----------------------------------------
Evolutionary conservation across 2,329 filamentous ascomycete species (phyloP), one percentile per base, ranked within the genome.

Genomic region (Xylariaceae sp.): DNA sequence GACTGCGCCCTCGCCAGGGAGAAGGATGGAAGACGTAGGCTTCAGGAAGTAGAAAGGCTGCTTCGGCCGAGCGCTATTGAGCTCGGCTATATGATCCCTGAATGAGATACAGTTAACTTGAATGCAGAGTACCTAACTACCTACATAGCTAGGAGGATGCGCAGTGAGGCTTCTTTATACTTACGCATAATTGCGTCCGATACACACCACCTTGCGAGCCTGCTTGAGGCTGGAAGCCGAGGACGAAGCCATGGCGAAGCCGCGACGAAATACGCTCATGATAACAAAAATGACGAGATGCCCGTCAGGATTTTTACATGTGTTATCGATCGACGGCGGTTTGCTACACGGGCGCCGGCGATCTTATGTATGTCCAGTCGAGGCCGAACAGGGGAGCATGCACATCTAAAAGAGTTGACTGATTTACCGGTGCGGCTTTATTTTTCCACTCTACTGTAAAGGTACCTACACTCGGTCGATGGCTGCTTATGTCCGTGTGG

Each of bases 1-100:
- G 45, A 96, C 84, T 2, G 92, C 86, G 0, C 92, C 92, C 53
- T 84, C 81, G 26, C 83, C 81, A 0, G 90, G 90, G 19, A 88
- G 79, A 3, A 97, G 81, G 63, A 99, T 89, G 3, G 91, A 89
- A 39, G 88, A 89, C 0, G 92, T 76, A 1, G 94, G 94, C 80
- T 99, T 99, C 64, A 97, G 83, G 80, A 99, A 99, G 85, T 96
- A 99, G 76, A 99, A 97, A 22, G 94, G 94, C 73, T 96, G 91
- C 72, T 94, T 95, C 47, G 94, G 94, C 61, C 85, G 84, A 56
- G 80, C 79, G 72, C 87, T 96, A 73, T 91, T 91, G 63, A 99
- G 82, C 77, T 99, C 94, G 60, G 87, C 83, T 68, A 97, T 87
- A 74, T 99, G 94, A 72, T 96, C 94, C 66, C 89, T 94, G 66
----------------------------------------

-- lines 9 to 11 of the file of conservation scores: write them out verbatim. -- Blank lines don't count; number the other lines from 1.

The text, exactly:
- A 99, G 76, A 99, A 97, A 22, G 94, G 94, C 73, T 96, G 91
- C 72, T 94, T 95, C 47, G 94, G 94, C 61, C 85, G 84, A 56
- G 80, C 79, G 72, C 87, T 96, A 73, T 91, T 91, G 63, A 99